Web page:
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Resumen de Edinburgh
- Gorgeous architecture and historic castles
- Scotland's cultural center, with numerous art museums and theaters, and a popular summer festival
- Great golf courses
- Moderate weather year-round
- Lively, but laid-back, pub scene
- Hotels for every budget
- Though Edinburgh's dining scene is improving, the cuisine is still largely focused on meat and potatoes.
- Fewer shopping options than in Glasgow
What It's Like
As they say, if you go anywhere in Great Britain, go to London. If you can afford to visit two cities, then make a stop in Edinburgh. Though still in London's shadow, Edinburgh has plenty to offer visitors, and more and more tourists are coming to this historic, cultural city.
The capital of Scotland, Edinburgh is a gorgeous city that maintains much of its medieval heritage, with its narrow cobblestone streets and stately castles, such as the Edinburgh Castle, that stand stoically against the city's dramatic natural landscape. This historic, cultural city has been home to inventors, literary greats (such as Robert Louis Stevenson), and famous rulers (the most famous being Mary, Queen of Scots). It is also home to several significant museums, such as the National Galleries of Scotland and the National Portrait Gallery. To celebrate its culture, Edinburgh hosts a massive festival every August that really encompasses four festivals celebrating the arts. While August is a pleasant, sunny time to be in Edinburgh, it is its peak season, which means larger crowds and much more expensive room rates.
While Edinburgh may be Scotland's cultural center, it can't compare to its neighbors in shopping (Glasgow surpasses it). Nonetheless, those bent on shopping during their time in Edinburgh can certainly satisfy their desire; upscale Princes Street is lined by boutiques and shops. Edinburgh does surpass cities like Glasgow in its culinary options; though the cuisine does focus on meat and potatoes, there has been an influx of high-end gourmet restaurants. Plus, visitors and locals love frequenting the pubs, where beer is always flowing.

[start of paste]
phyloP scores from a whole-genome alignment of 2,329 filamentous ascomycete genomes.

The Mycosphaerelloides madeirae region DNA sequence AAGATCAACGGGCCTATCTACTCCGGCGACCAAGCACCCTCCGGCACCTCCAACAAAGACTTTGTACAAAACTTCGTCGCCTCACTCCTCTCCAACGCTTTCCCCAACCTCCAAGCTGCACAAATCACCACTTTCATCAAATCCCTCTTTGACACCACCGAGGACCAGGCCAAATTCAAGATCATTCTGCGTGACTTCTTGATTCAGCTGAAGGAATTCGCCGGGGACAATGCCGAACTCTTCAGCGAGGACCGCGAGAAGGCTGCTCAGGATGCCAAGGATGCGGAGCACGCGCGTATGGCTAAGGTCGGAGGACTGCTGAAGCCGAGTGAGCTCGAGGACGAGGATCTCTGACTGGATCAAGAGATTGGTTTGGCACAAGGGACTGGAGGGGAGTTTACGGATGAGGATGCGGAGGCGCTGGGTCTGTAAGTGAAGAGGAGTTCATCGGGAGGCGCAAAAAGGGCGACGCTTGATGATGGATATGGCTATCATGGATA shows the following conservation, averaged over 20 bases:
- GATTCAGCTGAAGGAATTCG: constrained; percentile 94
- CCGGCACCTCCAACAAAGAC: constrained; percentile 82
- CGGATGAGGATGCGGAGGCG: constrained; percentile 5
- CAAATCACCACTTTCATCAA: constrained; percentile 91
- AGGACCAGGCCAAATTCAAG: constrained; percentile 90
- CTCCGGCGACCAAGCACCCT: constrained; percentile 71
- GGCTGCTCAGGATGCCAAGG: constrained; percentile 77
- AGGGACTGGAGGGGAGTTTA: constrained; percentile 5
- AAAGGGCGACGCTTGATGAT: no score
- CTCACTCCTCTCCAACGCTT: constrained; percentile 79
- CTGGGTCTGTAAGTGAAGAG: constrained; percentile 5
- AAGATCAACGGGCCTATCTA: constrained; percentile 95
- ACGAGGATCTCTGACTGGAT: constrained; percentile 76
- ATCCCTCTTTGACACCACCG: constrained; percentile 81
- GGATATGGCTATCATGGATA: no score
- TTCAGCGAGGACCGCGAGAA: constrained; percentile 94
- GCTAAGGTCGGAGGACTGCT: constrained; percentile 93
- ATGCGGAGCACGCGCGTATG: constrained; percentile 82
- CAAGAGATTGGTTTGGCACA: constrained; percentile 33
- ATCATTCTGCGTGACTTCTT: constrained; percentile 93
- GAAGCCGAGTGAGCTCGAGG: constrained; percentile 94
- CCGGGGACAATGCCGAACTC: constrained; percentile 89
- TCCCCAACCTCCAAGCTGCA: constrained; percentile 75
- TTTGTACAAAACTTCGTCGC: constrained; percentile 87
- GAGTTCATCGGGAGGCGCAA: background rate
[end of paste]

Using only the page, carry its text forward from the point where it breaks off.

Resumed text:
Many come to Edinburgh just for the golf courses; the sport originated in Scotland, after all.
Where To Stay
Edinburgh has hotels for every budget, so visitors can find luxury or budget hotels in just about every neighborhood. Most choose to stay in either Old Town or New Town (though New Town, dating back to the 18th century, isn't actually all that new). Old Town is the medieval center of the city, with iconic Royal Mile, lined by historic buildings and book-ended by the Edinburgh Castle and the Palace of Holyroodhouse. New Town's numerous restaurants, shops (it's home to Princes Street), and bars make it a convenient location. Plus, New Town is where the National Portrait Gallery can be found.
The city's West End theater district is a lively spot, particularly at night. Leith, home to Edinburgh's main port, is a great destination for local seafood.
For a plethora of budget-friendly options, visitors may want to consider Haymarket or Marchmont. There's not much in Haymarket other than the train station, but it's a convenient option for those making a quick stop in Edinburgh.